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Let $n$ be a positive natural number. A sequence of $n$ positive positive integers (not necessarily distinct) is called a ”four-group” sequence if it satisfies the following requirements: for any natural $k \geq 2$, if $k$ occurs in this sequence, then $k − 1$ occurs, and the first position at which the number $k − 1$ occurs, is earlier than the last position where the number $k$ occurs. Find the number of ”four-group” sequences of length $n$.

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  • $\begingroup$ What have you tried? Have you listed them for small $n$? What is the greatest number that can occur in a sequence of length $n$? $\endgroup$ – Ross Millikan Apr 19 at 18:23
  • $\begingroup$ Do you mean integer digits or integers? The way the question is raised the answer is infinity. $\endgroup$ – Joker123 Apr 19 at 18:27
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    $\begingroup$ @Joker123 The rules imply that only integers between $1$ and $n$ can occur in the the sequence (if $n+1$ appeared, then so would $n$, and therefore also $n-1$, and so on down to $1$, which is too many numbers). Therefore, there are at most $n^n$ sequences. $\endgroup$ – Mike Earnest Apr 19 at 18:28
  • $\begingroup$ $$\sum k^{n-k} \binom nk$$ $\endgroup$ – Matt Samuel Apr 19 at 18:41
  • $\begingroup$ @MattSamuel: I don't see why it should be that. Presumably $k$ is the highest number in the sequence. If $k=2$ we count all strings of $1$s and $2$s except those where all the $2$s precede all the $1$s (and those with just one number present), so there are $2^n-n-1$ $\endgroup$ – Ross Millikan Apr 19 at 19:03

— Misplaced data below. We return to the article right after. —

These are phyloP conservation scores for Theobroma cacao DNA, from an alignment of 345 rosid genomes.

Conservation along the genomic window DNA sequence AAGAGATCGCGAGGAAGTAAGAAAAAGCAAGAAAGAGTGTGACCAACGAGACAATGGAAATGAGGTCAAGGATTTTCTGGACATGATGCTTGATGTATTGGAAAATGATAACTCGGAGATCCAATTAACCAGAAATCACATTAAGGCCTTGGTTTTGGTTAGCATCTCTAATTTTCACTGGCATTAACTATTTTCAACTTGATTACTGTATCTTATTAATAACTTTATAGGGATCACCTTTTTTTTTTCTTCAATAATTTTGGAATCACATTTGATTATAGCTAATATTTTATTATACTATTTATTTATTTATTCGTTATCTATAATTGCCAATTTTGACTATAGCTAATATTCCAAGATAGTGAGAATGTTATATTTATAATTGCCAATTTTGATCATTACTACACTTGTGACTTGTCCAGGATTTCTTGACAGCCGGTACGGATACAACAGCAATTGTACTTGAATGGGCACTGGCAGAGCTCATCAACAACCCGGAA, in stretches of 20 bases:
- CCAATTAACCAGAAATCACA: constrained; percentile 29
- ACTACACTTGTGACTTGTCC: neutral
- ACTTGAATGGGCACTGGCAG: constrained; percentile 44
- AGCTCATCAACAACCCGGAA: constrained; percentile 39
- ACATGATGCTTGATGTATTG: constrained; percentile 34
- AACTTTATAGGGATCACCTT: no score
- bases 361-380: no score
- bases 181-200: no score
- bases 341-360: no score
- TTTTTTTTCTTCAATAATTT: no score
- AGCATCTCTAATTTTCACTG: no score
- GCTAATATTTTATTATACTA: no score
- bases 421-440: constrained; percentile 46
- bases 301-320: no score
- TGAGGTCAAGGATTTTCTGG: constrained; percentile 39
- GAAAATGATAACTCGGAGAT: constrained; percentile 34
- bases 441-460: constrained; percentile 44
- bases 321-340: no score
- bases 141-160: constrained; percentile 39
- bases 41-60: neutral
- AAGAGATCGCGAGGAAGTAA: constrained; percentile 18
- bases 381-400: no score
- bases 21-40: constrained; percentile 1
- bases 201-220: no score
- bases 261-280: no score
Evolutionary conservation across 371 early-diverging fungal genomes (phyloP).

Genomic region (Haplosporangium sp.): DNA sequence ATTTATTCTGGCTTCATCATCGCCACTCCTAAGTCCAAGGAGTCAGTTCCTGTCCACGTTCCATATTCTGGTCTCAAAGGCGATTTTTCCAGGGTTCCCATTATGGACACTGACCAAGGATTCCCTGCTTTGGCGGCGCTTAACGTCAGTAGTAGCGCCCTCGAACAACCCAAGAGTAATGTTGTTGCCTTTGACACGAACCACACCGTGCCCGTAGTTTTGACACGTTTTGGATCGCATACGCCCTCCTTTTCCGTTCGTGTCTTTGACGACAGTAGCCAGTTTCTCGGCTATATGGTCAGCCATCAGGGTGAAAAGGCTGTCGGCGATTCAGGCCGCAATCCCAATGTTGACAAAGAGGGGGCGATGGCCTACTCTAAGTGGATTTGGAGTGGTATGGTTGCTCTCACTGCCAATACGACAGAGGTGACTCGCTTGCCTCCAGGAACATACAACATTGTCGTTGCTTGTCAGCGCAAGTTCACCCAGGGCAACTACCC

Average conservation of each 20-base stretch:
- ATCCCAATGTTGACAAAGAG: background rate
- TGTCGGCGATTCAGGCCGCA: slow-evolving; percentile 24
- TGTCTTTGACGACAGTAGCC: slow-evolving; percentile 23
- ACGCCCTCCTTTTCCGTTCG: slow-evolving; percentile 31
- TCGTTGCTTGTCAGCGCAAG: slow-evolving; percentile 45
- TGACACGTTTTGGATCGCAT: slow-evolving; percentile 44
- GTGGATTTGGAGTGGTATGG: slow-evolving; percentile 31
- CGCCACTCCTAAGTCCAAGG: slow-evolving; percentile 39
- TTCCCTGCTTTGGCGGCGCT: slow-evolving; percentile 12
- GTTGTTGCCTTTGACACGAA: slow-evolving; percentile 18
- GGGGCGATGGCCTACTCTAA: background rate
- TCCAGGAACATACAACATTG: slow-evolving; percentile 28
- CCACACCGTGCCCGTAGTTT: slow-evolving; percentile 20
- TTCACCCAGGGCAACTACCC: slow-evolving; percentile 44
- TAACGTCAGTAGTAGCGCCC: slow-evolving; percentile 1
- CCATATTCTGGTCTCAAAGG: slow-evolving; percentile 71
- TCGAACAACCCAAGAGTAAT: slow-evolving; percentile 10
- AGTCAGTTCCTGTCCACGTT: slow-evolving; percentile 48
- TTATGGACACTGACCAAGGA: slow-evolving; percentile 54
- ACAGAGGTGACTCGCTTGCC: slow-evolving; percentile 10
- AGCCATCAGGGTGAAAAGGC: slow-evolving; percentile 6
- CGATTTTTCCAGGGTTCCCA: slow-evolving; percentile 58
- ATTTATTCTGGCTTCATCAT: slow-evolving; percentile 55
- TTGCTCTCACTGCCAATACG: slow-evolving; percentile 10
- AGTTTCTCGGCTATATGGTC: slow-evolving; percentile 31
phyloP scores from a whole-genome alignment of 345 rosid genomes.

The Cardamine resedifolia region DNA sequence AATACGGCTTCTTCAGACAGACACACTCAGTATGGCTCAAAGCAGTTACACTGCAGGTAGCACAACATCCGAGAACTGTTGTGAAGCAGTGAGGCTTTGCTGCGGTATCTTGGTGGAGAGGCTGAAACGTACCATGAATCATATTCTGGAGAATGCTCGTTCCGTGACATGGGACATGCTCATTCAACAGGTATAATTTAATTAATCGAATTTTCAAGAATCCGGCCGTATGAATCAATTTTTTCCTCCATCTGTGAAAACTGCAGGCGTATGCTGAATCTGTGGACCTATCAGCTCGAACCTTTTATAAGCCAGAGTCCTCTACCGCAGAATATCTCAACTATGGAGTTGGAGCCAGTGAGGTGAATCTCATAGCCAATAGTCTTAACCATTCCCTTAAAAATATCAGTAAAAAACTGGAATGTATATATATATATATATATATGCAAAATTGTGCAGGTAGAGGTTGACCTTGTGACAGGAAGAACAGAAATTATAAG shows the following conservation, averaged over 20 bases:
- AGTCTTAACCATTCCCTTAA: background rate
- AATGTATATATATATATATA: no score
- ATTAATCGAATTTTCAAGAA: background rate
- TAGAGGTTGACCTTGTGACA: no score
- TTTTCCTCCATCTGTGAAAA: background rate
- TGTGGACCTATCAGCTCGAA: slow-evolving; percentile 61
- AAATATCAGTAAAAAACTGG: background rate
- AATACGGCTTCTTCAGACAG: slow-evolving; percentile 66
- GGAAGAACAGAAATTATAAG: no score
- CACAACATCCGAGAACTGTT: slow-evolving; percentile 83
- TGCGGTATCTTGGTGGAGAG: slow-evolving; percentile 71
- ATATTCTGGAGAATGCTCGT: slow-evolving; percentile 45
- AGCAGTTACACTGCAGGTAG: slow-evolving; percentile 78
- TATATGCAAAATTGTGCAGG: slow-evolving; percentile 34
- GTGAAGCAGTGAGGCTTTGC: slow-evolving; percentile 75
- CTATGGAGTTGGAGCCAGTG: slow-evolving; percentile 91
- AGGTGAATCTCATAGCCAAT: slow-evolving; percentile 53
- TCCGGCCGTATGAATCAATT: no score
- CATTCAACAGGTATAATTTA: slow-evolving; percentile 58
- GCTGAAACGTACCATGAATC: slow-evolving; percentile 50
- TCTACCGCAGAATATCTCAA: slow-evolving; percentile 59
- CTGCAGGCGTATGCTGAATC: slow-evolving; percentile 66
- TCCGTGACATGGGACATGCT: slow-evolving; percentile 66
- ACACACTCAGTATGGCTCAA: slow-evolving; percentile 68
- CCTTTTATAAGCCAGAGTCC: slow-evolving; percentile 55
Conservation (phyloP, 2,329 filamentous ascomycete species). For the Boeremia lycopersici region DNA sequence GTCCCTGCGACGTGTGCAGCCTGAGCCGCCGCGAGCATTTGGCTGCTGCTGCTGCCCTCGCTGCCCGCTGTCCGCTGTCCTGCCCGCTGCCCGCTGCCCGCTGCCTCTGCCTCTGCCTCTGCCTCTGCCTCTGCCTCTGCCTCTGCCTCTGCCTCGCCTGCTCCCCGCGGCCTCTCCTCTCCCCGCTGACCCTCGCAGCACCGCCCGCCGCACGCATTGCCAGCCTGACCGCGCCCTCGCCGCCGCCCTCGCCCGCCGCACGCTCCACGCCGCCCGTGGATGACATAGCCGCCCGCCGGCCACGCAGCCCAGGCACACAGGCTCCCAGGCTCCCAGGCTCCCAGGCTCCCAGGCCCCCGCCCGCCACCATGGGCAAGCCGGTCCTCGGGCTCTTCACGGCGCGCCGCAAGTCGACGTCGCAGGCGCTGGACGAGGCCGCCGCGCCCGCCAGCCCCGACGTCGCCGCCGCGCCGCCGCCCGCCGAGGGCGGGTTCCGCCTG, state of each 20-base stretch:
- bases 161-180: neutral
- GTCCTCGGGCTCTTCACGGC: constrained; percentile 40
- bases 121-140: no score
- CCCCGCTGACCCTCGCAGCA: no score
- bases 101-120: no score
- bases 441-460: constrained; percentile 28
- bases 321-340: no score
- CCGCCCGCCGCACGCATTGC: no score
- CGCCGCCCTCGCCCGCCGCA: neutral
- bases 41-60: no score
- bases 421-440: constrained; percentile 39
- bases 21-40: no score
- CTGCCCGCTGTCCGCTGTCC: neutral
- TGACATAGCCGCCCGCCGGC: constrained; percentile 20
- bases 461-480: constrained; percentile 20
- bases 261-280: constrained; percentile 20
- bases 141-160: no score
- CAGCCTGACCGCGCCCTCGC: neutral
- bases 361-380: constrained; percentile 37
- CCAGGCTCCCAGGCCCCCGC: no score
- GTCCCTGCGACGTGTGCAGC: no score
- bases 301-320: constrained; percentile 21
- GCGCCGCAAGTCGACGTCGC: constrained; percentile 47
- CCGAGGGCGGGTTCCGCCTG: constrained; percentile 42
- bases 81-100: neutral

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There are $n!$ four-group sequences of length $n$.

Here is a bijection between FGS's and permutations. Given a permutation of length $n$, partition it into maximal decreasing consecutive subsequences. For example, with $\pi=[\pi_1,\pi_2,\dots,\pi_{n}]$ in one-line notation, and $n=10$, $$ [7,5,2,1, 3,10,6,9,8,4]\implies 7,5,2,1\def\div{\;\Big|\;}\div3\div10,6\div9,8,4 $$ To make the FGS corresponding to this permutation, we place a $1$ at each index in the first subsequence (at spots $7,5,2$ and $1$), we place a $2$ at each index in the second decreasing subsequence (at spot $3$), and in general place the number $k$ at each position appearing in the $k^{th}$ block. The result in this example is $$ 1, 1, 2, 4, 1, 3, 1, 4, 4, 3 $$ Note that the set of numbers appearing will always be a consecutive interval of integers containing $1$. Furthermore, the maximality of the decreasing subsequences implies that the first instance of $k-1$ is before the last instance of $k$, for each $k$.

The inverse map is as follows. Given an FGS, arrange the indices of the appearances of $1$ in decreasing order, then append the indices of the appearances of $2$ in decreasing order, and so on. I leave it to you to verify these maps are inverse to each other.

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